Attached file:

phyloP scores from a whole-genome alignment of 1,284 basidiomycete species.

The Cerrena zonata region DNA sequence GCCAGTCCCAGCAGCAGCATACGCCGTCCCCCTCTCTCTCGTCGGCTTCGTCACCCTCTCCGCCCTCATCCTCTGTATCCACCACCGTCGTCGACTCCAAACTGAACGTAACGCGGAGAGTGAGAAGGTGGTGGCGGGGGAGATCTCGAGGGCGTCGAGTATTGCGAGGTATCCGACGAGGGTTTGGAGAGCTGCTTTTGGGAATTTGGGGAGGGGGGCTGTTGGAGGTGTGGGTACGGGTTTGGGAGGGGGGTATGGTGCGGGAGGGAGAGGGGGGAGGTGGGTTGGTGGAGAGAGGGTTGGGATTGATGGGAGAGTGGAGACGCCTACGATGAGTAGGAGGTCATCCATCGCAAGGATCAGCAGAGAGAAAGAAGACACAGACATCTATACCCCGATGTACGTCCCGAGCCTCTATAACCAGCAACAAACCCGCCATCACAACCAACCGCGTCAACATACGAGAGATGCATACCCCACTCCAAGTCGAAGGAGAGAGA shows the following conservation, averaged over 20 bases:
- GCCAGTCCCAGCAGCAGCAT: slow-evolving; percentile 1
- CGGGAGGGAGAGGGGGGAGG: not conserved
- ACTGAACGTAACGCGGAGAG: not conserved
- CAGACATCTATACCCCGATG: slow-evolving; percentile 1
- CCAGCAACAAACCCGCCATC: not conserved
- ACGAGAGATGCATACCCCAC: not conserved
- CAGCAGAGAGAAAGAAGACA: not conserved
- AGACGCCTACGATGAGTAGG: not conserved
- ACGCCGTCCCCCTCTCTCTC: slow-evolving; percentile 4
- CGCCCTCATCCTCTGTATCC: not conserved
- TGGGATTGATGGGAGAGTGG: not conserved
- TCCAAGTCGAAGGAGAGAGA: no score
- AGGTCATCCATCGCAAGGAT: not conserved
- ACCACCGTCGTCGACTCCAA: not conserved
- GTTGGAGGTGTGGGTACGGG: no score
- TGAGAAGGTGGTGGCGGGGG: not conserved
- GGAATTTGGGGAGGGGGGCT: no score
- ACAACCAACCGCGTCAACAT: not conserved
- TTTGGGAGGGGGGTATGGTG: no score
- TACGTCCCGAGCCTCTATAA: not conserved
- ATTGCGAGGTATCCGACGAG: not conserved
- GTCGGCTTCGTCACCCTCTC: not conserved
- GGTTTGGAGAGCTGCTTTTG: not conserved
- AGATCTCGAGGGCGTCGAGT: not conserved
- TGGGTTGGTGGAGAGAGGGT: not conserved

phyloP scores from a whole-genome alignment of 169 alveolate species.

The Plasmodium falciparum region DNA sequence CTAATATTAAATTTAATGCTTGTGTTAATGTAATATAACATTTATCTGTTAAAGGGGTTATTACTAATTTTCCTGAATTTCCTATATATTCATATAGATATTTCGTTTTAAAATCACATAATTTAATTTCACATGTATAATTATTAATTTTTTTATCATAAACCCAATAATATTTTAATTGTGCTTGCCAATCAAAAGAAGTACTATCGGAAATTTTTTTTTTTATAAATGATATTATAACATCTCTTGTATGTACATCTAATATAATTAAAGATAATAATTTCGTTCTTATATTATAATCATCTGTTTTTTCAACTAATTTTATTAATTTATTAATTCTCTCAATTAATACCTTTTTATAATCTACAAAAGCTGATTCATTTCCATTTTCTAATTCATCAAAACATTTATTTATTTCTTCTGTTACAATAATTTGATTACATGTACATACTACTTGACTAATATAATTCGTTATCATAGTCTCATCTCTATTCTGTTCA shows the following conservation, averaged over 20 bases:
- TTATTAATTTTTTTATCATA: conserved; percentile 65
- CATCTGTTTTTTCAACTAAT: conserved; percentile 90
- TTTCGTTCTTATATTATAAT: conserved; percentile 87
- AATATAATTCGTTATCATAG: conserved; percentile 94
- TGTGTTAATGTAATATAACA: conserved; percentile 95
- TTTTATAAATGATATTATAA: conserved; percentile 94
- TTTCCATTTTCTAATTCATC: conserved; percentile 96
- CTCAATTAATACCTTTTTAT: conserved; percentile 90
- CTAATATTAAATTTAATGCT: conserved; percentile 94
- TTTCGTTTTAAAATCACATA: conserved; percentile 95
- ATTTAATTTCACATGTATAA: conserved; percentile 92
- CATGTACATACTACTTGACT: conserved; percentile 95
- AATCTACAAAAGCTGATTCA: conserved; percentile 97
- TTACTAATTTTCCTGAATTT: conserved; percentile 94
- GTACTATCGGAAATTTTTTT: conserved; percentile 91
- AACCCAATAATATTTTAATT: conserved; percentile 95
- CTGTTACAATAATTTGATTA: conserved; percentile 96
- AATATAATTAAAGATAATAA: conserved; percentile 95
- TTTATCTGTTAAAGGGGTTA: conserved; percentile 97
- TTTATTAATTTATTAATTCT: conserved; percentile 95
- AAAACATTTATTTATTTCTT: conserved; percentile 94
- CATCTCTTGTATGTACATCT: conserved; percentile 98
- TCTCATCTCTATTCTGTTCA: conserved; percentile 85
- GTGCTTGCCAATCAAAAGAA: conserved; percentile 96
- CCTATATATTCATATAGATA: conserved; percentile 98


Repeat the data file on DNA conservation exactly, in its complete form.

phyloP scores from a whole-genome alignment of 1,284 basidiomycete species.

The Cerrena zonata region DNA sequence GCCAGTCCCAGCAGCAGCATACGCCGTCCCCCTCTCTCTCGTCGGCTTCGTCACCCTCTCCGCCCTCATCCTCTGTATCCACCACCGTCGTCGACTCCAAACTGAACGTAACGCGGAGAGTGAGAAGGTGGTGGCGGGGGAGATCTCGAGGGCGTCGAGTATTGCGAGGTATCCGACGAGGGTTTGGAGAGCTGCTTTTGGGAATTTGGGGAGGGGGGCTGTTGGAGGTGTGGGTACGGGTTTGGGAGGGGGGTATGGTGCGGGAGGGAGAGGGGGGAGGTGGGTTGGTGGAGAGAGGGTTGGGATTGATGGGAGAGTGGAGACGCCTACGATGAGTAGGAGGTCATCCATCGCAAGGATCAGCAGAGAGAAAGAAGACACAGACATCTATACCCCGATGTACGTCCCGAGCCTCTATAACCAGCAACAAACCCGCCATCACAACCAACCGCGTCAACATACGAGAGATGCATACCCCACTCCAAGTCGAAGGAGAGAGA shows the following conservation, averaged over 20 bases:
- GCCAGTCCCAGCAGCAGCAT: slow-evolving; percentile 1
- CGGGAGGGAGAGGGGGGAGG: not conserved
- ACTGAACGTAACGCGGAGAG: not conserved
- CAGACATCTATACCCCGATG: slow-evolving; percentile 1
- CCAGCAACAAACCCGCCATC: not conserved
- ACGAGAGATGCATACCCCAC: not conserved
- CAGCAGAGAGAAAGAAGACA: not conserved
- AGACGCCTACGATGAGTAGG: not conserved
- ACGCCGTCCCCCTCTCTCTC: slow-evolving; percentile 4
- CGCCCTCATCCTCTGTATCC: not conserved
- TGGGATTGATGGGAGAGTGG: not conserved
- TCCAAGTCGAAGGAGAGAGA: no score
- AGGTCATCCATCGCAAGGAT: not conserved
- ACCACCGTCGTCGACTCCAA: not conserved
- GTTGGAGGTGTGGGTACGGG: no score
- TGAGAAGGTGGTGGCGGGGG: not conserved
- GGAATTTGGGGAGGGGGGCT: no score
- ACAACCAACCGCGTCAACAT: not conserved
- TTTGGGAGGGGGGTATGGTG: no score
- TACGTCCCGAGCCTCTATAA: not conserved
- ATTGCGAGGTATCCGACGAG: not conserved
- GTCGGCTTCGTCACCCTCTC: not conserved
- GGTTTGGAGAGCTGCTTTTG: not conserved
- AGATCTCGAGGGCGTCGAGT: not conserved
- TGGGTTGGTGGAGAGAGGGT: not conserved

phyloP scores from a whole-genome alignment of 169 alveolate species.

The Plasmodium falciparum region DNA sequence CTAATATTAAATTTAATGCTTGTGTTAATGTAATATAACATTTATCTGTTAAAGGGGTTATTACTAATTTTCCTGAATTTCCTATATATTCATATAGATATTTCGTTTTAAAATCACATAATTTAATTTCACATGTATAATTATTAATTTTTTTATCATAAACCCAATAATATTTTAATTGTGCTTGCCAATCAAAAGAAGTACTATCGGAAATTTTTTTTTTTATAAATGATATTATAACATCTCTTGTATGTACATCTAATATAATTAAAGATAATAATTTCGTTCTTATATTATAATCATCTGTTTTTTCAACTAATTTTATTAATTTATTAATTCTCTCAATTAATACCTTTTTATAATCTACAAAAGCTGATTCATTTCCATTTTCTAATTCATCAAAACATTTATTTATTTCTTCTGTTACAATAATTTGATTACATGTACATACTACTTGACTAATATAATTCGTTATCATAGTCTCATCTCTATTCTGTTCA shows the following conservation, averaged over 20 bases:
- TTATTAATTTTTTTATCATA: conserved; percentile 65
- CATCTGTTTTTTCAACTAAT: conserved; percentile 90
- TTTCGTTCTTATATTATAAT: conserved; percentile 87
- AATATAATTCGTTATCATAG: conserved; percentile 94
- TGTGTTAATGTAATATAACA: conserved; percentile 95
- TTTTATAAATGATATTATAA: conserved; percentile 94
- TTTCCATTTTCTAATTCATC: conserved; percentile 96
- CTCAATTAATACCTTTTTAT: conserved; percentile 90
- CTAATATTAAATTTAATGCT: conserved; percentile 94
- TTTCGTTTTAAAATCACATA: conserved; percentile 95
- ATTTAATTTCACATGTATAA: conserved; percentile 92
- CATGTACATACTACTTGACT: conserved; percentile 95
- AATCTACAAAAGCTGATTCA: conserved; percentile 97
- TTACTAATTTTCCTGAATTT: conserved; percentile 94
- GTACTATCGGAAATTTTTTT: conserved; percentile 91
- AACCCAATAATATTTTAATT: conserved; percentile 95
- CTGTTACAATAATTTGATTA: conserved; percentile 96
- AATATAATTAAAGATAATAA: conserved; percentile 95
- TTTATCTGTTAAAGGGGTTA: conserved; percentile 97
- TTTATTAATTTATTAATTCT: conserved; percentile 95
- AAAACATTTATTTATTTCTT: conserved; percentile 94
- CATCTCTTGTATGTACATCT: conserved; percentile 98
- TCTCATCTCTATTCTGTTCA: conserved; percentile 85
- GTGCTTGCCAATCAAAAGAA: conserved; percentile 96
- CCTATATATTCATATAGATA: conserved; percentile 98